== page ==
How Karl Marx Influenced Abraham Lincoln and His Position on Slavery & Labor

If resis­tance to the Slave Pow­er was the reserved watch­word of your first elec­tion, the tri­umphant war cry of your re-elec­tion is Death to Slav­ery.

In 1864, Karl Marx and his Inter­na­tion­al Work­ing Men’s Asso­ci­a­tion (the “First Inter­na­tion­al”) sent an address to Abra­ham Lin­coln, con­grat­u­lat­ing “the Amer­i­can peo­ple upon your re-elec­tion by a large major­i­ty.” As his­to­ri­an Robin Black­burn writes, “The US ambas­sador in Lon­don con­veyed a friend­ly but brief response from the pres­i­dent. How­ev­er, the antecedents and impli­ca­tions of this lit­tle exchange are rarely con­sid­ered.” It was not the first time Marx and Lin­coln had encoun­tered each oth­er. They nev­er met per­son­al­ly, but their affini­ties led to what Black­burn calls an “unfin­ished rev­o­lu­tion” — not a com­mu­nist rev­o­lu­tion in the U.S.; but a poten­tial rev­o­lu­tion for democ­ra­cy.

Lin­coln and Marx became mutu­al admir­ers in the ear­ly 1860s due to the lat­ter’s work as a for­eign cor­re­spon­dent for The New York Dai­ly Tri­bune. From 1852 until the start of the Civ­il War, Marx, some­times with Engels, wrote “over five hun­dred arti­cles for the Tri­bune,” Black­burn notes. Fierce­ly anti-slav­ery, Marx com­pared South­ern planters to the Euro­pean aris­toc­ra­cy, “an oli­garchy of 300,000 slave­hold­ers.” Ear­ly in the war, he cham­pi­oned the Union cause, even before Lin­coln decid­ed on eman­ci­pa­tion as a course of action. Marx believed, writes Black­burn, that end­ing slav­ery “would not destroy cap­i­tal­ism, but it would cre­ate con­di­tions far more favor­able to orga­niz­ing and ele­vat­ing labor, whether white or black.”

“Marx was intense­ly inter­est­ed in the plight of Amer­i­can slaves,” Gillian Brock­ell writes at The Wash­ing­ton Post. “In Jan­u­ary 1860, he told Engels that the two biggest things hap­pen­ing in the world were ‘on the one hand the move­ment of the slaves in Amer­i­ca start­ed by the death of John Brown, and on the oth­er the move­ment of serfs in Rus­sia.’ ” Lin­coln was an “avid read­er” of the Tri­bune and Marx’s arti­cles. The paper’s man­ag­ing edi­tor, Charles A. Dana, an Amer­i­can social­ist flu­ent in Ger­man who met Marx in 1848, would go on to become “Lin­col­n’s ‘eyes and ears’ as a spe­cial com­mis­sion­er in the War Depart­ment” and lat­er the Depart­men­t’s Assis­tant Sec­re­tary.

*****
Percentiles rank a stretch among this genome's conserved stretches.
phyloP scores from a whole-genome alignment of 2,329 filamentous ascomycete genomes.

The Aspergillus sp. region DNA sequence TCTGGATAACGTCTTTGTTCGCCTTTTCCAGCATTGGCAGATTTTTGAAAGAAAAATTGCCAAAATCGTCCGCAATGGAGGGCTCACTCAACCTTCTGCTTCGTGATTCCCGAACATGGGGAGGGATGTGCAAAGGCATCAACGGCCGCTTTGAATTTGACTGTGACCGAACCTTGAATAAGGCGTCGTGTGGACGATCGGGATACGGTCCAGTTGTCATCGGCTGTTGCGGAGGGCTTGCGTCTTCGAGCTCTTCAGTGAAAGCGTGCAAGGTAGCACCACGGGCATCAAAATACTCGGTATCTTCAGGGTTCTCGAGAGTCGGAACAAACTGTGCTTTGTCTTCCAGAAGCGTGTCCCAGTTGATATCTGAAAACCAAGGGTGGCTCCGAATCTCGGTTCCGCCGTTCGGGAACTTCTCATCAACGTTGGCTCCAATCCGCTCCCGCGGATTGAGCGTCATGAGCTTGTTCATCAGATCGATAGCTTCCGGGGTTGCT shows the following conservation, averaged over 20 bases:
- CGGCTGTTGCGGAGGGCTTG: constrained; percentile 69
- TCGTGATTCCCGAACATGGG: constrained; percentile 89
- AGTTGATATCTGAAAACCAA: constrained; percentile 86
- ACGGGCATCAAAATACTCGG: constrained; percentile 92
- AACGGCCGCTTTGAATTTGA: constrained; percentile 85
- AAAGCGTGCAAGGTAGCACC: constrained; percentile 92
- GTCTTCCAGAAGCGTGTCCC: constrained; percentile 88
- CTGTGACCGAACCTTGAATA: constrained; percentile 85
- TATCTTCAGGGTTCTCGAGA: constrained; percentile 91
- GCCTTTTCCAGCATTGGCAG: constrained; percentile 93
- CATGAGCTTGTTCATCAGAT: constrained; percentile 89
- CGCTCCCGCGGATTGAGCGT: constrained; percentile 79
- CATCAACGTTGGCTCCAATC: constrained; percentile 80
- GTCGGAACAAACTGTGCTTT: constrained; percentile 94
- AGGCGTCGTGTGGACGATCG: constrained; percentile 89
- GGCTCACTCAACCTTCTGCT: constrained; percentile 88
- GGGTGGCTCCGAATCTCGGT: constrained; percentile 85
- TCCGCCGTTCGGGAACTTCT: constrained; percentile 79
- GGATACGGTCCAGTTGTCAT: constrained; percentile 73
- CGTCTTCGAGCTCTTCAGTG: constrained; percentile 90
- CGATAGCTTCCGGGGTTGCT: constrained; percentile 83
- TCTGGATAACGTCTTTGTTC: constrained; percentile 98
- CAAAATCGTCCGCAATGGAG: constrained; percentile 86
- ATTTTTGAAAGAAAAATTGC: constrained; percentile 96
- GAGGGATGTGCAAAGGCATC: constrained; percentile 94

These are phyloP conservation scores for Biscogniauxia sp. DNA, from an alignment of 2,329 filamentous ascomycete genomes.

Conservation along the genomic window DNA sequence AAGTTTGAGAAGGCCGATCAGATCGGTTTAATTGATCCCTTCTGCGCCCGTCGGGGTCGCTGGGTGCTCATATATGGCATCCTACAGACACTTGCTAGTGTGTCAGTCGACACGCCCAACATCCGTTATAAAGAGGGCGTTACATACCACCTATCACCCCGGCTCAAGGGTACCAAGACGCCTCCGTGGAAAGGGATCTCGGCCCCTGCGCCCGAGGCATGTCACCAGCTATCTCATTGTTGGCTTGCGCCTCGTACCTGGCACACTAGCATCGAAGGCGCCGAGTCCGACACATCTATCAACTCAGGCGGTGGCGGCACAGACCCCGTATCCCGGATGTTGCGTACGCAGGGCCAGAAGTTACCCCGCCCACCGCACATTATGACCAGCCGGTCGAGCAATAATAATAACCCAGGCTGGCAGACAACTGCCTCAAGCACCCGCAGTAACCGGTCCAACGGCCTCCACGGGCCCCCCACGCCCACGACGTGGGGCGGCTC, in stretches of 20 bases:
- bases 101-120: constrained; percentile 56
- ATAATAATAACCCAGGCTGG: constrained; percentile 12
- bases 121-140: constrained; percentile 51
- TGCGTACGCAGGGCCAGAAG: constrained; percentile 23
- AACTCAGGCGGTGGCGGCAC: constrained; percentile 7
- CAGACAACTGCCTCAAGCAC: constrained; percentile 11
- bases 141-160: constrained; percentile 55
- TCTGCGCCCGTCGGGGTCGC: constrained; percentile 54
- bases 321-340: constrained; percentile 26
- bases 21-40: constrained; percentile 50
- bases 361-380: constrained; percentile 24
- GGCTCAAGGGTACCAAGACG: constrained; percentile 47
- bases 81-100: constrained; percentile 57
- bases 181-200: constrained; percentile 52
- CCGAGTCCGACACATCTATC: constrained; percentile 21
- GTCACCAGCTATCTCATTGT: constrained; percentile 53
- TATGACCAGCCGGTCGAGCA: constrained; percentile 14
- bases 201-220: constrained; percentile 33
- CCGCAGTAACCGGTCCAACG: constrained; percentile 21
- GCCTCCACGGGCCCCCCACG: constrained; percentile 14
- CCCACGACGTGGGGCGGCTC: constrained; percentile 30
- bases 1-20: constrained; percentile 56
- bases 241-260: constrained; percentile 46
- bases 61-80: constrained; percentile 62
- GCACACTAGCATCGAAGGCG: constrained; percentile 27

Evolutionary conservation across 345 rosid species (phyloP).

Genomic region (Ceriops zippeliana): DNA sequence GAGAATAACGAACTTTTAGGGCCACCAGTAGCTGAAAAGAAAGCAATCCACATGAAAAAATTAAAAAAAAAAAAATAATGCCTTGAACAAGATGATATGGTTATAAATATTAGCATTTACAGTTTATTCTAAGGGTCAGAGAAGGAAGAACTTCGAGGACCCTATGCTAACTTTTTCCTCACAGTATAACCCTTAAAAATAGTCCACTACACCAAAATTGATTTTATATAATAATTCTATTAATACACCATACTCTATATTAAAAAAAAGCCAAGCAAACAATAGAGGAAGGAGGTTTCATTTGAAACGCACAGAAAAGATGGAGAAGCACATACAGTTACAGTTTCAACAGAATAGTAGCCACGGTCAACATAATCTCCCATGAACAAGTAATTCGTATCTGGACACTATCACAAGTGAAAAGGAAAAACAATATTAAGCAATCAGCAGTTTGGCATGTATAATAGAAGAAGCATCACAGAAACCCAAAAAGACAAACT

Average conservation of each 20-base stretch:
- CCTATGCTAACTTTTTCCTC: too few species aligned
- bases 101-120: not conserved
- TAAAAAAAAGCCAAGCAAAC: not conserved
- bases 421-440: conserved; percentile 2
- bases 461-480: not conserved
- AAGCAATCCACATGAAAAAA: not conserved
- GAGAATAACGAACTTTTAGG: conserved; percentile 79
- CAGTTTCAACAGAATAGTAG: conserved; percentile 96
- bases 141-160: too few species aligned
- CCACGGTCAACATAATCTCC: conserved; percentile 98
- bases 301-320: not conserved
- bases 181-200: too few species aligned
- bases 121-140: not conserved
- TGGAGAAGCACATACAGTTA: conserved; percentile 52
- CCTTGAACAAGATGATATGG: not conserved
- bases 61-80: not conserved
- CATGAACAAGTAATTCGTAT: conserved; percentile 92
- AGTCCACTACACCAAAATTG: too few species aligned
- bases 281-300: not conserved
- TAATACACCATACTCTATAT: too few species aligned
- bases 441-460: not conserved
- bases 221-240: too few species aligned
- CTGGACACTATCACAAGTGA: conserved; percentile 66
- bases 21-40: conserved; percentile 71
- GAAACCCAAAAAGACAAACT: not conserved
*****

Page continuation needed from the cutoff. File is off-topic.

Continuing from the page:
Lin­coln was not, of course, a Com­mu­nist. And yet some of the ideas he absorbed from Marx’s Tri­bune writ­ings — many of which would lat­er be adapt­ed for the first vol­ume of Cap­i­tal – made their way into the Repub­li­can Par­ty of the 1850s and 60s. That par­ty, writes Brock­ell, was “anti-slav­ery, pro-work­er and some­times overt­ly social­ist,” cham­pi­oning, for exam­ple, the redis­tri­b­u­tion of land in the West. (Marx even con­sid­ered emi­grat­ing to Texas him­self at one time.) And at times, Lin­coln could sound like a Marx­ist, as in the clos­ing words of his first annu­al mes­sage (lat­er the State of the Union ) in 1861.

“Labor is pri­or to and inde­pen­dent of cap­i­tal,” the country’s 16th pres­i­dent con­clud­ed in the first speech since his inau­gu­ra­tion. “Cap­i­tal is only the fruit of labor, and could nev­er have exist­ed if labor had not first exist­ed. Labor is the supe­ri­or of cap­i­tal, and deserves much the high­er con­sid­er­a­tion.” That full, 7,000 word address appeared in news­pa­pers around the coun­try, includ­ing the Con­fed­er­ate South. The Chica­go Tri­bune sub­ti­tled its clos­ing argu­ments “Cap­i­tal vs. Labor.”

Lin­col­n’s own posi­tion on abo­li­tion evolved through­out his pres­i­den­cy, as did his views on the posi­tion of the for­mer­ly enslaved with­in the coun­try. For Marx, how­ev­er, the ques­tions of total abo­li­tion and full enfran­chise­ment were set­tled long before the coun­try entered the Civ­il War. The demo­c­ra­t­ic rev­o­lu­tion that might have begun under Lin­coln end­ed with his assas­si­na­tion. In the sum­mer after the pres­i­den­t’s death, Marx received a let­ter from his friend Engels about the new pres­i­dent, Andrew John­son: “His hatred of Negroes comes out more and more vio­lent­ly… If things go on like this, in six months all the old vil­lains of seces­sion will be sit­ting in Con­gress at Wash­ing­ton. With­out col­ored suf­frage, noth­ing what­ev­er can be done there.” Hear the address Marx draft­ed to Lin­coln for his 1865 re-elec­tion read aloud at the top of the post, and read it your­self here.

For more on this sub­ject, you can read Black­burn’s book, An Unfin­ished Rev­o­lu­tion: Karl Marx and Abra­ham Lin­coln.

Relat­ed Con­tent:

A Short Ani­mat­ed Intro­duc­tion to Karl Marx

5 Free Online Cours­es on Marx’s Cap­i­tal from Prof. David Har­vey

The Poet­ry of Abra­ham Lin­coln

Josh Jones is a writer and musi­cian based in Durham, NC. Fol­low him at @jdmagness

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